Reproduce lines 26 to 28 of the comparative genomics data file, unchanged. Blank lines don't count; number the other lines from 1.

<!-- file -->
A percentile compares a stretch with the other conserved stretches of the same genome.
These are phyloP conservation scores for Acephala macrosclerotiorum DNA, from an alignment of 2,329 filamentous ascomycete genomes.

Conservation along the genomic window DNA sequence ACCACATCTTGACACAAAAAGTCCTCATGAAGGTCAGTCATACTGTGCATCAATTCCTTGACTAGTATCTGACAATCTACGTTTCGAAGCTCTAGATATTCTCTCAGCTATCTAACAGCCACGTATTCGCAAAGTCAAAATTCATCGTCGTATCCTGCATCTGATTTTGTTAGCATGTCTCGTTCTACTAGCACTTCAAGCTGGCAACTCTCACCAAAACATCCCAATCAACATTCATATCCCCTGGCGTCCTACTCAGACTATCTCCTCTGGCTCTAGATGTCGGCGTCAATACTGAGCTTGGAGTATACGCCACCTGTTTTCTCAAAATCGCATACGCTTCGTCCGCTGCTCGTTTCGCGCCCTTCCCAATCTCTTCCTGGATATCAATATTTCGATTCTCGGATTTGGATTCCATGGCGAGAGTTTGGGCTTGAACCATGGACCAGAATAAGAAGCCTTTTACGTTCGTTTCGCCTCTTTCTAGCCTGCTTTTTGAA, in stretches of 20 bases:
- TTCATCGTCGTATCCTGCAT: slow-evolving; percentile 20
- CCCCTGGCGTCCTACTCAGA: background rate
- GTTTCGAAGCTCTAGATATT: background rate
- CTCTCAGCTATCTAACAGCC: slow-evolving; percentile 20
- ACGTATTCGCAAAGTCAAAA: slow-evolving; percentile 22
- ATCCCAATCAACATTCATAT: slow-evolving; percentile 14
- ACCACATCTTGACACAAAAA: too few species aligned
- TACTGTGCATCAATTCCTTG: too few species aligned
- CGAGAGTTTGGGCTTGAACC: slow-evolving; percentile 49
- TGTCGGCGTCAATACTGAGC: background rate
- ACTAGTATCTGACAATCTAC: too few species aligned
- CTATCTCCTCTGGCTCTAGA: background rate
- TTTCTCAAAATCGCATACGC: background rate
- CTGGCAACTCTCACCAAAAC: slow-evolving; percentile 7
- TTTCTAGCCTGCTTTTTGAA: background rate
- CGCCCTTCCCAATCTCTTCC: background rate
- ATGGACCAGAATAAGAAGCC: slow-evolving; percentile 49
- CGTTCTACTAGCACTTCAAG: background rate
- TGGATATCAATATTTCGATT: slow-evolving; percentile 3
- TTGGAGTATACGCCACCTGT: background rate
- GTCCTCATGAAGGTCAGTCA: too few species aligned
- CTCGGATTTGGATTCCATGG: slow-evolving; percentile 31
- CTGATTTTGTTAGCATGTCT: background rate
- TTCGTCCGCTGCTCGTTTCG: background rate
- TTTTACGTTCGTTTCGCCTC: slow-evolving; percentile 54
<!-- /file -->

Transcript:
- CTGATTTTGTTAGCATGTCT: background rate
- TTCGTCCGCTGCTCGTTTCG: background rate
- TTTTACGTTCGTTTCGCCTC: slow-evolving; percentile 54